The last two are pics I took at two Dexsa shows, the first is a simple mock-up of L-RAAM, the 2nd shows a hybrid L-RAAM/LRTM (L-RAAM intake nozzles and LRTM type non slimming rear with small control fins). The infrared type seeker is spurious, realistically it would need a protective cap for most of it's flight, popping off at the last minute, and at least a sapphire crystal glass dome cover to handle the high Mach heat. A Kentron spokesman on the stand confirmed this, he stated that it was simply to demonstrate the possibilities/flexability of the ramjet missile propulsion section - which is what they were really trying to sell - they wanted to create a talking point and thus attract attention with this unlikely combonation. Unfortunately similar pics have been published, leading many to think the intention was for an Infrared type missile, when in fact it would very likely be radar guided (in the air-air mode at least).

Offline kaiserbill

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Thanks Graugrun.
 
That third pic has some interesting stuff in the backround.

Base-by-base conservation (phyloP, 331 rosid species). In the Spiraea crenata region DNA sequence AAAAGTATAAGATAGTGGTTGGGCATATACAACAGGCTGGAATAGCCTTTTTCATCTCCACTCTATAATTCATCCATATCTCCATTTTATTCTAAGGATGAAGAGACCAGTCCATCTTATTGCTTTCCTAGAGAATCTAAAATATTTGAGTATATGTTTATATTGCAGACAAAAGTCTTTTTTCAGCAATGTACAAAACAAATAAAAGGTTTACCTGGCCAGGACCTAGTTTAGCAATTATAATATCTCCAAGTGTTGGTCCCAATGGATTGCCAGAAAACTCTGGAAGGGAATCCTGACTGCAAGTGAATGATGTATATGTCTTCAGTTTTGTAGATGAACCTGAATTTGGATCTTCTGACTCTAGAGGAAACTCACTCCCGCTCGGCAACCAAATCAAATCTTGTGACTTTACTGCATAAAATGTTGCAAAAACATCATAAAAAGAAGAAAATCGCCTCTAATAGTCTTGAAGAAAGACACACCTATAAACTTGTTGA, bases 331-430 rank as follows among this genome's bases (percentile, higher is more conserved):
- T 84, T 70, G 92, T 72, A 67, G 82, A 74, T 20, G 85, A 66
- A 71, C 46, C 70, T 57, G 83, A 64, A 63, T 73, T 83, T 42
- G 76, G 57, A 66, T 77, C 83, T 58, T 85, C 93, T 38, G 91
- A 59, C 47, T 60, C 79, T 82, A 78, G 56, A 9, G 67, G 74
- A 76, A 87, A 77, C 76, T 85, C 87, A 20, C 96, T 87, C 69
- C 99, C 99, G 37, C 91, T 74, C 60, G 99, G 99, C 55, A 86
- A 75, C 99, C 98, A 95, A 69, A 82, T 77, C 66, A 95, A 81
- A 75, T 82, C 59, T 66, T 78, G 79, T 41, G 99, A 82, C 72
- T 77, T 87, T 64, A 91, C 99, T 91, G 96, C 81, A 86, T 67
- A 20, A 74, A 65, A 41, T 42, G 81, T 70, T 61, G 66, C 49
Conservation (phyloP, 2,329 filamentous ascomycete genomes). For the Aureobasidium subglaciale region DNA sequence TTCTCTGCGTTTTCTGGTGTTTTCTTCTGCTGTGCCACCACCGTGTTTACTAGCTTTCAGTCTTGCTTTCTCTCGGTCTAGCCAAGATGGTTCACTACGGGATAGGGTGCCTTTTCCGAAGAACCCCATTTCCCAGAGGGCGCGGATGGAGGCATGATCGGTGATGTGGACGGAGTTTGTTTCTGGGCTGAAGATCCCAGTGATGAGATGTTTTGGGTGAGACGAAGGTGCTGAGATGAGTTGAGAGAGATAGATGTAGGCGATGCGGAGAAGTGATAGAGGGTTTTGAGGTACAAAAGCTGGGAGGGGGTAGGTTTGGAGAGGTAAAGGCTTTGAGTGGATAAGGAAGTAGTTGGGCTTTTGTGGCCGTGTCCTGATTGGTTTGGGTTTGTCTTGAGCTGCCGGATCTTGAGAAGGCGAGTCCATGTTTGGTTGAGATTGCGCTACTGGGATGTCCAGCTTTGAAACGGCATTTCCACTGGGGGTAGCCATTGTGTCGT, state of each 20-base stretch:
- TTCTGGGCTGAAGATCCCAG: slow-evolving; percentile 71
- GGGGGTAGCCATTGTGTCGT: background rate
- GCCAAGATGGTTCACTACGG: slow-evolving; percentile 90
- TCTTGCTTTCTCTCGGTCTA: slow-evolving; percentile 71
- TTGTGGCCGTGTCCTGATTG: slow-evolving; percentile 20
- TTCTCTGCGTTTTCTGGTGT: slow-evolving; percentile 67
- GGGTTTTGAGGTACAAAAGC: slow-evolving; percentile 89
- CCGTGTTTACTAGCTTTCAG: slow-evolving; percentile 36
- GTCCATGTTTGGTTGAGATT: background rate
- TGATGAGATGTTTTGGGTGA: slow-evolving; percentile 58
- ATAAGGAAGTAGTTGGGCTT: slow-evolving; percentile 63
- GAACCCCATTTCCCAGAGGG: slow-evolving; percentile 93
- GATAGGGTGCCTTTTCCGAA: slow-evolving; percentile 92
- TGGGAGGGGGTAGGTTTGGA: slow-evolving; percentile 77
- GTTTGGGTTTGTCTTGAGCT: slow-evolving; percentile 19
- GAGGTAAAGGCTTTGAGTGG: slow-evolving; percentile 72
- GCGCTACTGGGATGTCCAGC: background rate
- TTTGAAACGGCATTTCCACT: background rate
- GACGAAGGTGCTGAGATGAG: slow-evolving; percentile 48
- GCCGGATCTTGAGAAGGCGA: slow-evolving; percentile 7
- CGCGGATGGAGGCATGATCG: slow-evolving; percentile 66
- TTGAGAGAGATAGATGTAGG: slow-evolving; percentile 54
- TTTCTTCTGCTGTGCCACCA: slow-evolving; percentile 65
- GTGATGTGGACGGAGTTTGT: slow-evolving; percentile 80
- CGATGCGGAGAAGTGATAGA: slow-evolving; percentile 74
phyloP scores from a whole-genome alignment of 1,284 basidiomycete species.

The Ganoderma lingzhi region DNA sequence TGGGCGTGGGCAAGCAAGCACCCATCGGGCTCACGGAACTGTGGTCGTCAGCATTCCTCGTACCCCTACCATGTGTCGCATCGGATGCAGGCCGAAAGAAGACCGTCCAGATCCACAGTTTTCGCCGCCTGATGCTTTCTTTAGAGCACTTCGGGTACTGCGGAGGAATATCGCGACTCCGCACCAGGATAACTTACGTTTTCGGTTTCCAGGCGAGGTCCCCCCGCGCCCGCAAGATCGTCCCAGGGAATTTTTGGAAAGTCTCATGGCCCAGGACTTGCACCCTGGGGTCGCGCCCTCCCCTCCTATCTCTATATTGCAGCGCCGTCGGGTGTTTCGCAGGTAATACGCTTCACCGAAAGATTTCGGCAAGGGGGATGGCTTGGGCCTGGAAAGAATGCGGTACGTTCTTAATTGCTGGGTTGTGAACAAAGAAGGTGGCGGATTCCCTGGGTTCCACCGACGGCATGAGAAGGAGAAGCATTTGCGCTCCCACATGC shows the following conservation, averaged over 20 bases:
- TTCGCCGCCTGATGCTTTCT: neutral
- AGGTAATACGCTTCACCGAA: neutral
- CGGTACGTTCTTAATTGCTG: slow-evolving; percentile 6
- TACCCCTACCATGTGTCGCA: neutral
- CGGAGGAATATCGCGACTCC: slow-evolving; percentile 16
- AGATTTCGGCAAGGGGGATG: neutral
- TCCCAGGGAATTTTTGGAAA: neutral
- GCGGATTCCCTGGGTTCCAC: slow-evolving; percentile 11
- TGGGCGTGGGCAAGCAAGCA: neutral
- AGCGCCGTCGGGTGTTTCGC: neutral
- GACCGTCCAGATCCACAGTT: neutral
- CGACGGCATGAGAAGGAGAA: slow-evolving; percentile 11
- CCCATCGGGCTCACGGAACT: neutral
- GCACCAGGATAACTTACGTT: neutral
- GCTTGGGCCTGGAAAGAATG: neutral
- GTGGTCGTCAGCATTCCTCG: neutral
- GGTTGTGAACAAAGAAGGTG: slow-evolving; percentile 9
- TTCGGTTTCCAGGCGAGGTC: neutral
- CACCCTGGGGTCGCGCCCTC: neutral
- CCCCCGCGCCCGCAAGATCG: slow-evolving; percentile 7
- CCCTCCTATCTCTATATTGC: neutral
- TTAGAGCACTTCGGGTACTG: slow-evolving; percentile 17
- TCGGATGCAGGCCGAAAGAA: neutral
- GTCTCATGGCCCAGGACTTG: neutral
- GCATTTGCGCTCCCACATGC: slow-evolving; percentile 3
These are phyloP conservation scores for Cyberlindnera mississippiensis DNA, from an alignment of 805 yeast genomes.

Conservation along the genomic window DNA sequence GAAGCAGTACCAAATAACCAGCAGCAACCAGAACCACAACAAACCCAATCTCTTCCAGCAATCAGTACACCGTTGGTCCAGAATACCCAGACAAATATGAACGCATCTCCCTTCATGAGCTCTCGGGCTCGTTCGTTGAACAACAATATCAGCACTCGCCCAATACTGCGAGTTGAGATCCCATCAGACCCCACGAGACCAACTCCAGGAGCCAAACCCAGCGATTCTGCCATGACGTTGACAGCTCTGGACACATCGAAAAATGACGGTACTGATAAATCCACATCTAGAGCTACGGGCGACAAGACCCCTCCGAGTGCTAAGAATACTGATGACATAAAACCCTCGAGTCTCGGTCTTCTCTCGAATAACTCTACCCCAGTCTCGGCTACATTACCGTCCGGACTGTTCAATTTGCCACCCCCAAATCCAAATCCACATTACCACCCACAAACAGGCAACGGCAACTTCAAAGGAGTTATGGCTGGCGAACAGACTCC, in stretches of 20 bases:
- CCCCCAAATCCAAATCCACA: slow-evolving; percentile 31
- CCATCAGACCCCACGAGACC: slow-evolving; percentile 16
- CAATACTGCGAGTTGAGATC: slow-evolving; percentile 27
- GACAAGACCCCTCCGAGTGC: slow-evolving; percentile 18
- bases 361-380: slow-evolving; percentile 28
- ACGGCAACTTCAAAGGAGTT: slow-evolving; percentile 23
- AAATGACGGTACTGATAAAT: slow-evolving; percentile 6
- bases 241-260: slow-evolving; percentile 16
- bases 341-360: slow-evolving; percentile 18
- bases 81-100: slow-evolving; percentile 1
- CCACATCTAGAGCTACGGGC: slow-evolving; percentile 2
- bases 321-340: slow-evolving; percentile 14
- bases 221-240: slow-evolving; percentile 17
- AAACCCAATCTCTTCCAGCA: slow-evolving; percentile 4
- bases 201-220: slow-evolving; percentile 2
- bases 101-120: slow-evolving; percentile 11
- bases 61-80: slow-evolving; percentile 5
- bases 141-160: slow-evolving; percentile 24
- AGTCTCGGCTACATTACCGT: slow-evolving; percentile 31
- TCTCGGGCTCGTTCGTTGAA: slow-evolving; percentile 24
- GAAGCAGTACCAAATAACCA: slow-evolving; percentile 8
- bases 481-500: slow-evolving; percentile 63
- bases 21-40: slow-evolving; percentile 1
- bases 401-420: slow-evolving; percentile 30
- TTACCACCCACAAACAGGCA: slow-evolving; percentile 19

Looks like the SAHV on the right, with its launcher container. The container is nutria brown, so must be from the days when this was tested on the Cactus/Crotale vehicle, and was to be fitted to a Rooikat chassis to complement the twin 35mm SAPPG in the field.
 
Something interesting on the left too, behind the potted palm.
 
Once again, I must thank you for this info.
So little was out there before, apart form very few small black and white photos and some sparse detail.
It is thankful you were so diligent in your photography and brochure collecting.
 
We know from Those Who had the Power that tests were conducted in the late 1980's and early 1990's on the Integral ramjet project, including flight tests of prototypes achieving speeds well in excess of Mach 2.
 
That book actually lifted the lid for a peek onto quite a few programmes, for me at least, even if it was muffled for final publication due to various reasons.
« Last Edit: July 02, 2014, 12:07:21 pm by kaiserbill »

Offline compton_effect

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I've been trying to get my hands on that book for years now. Even spoke to the publisher a few times - they were at one time planning a new run, but it never happened.
I remember standing next to that display at the big DEXA '94 exhibition. And every question I asked the rep standing there was answered with 'I can't tell you.'

Offline Graugrun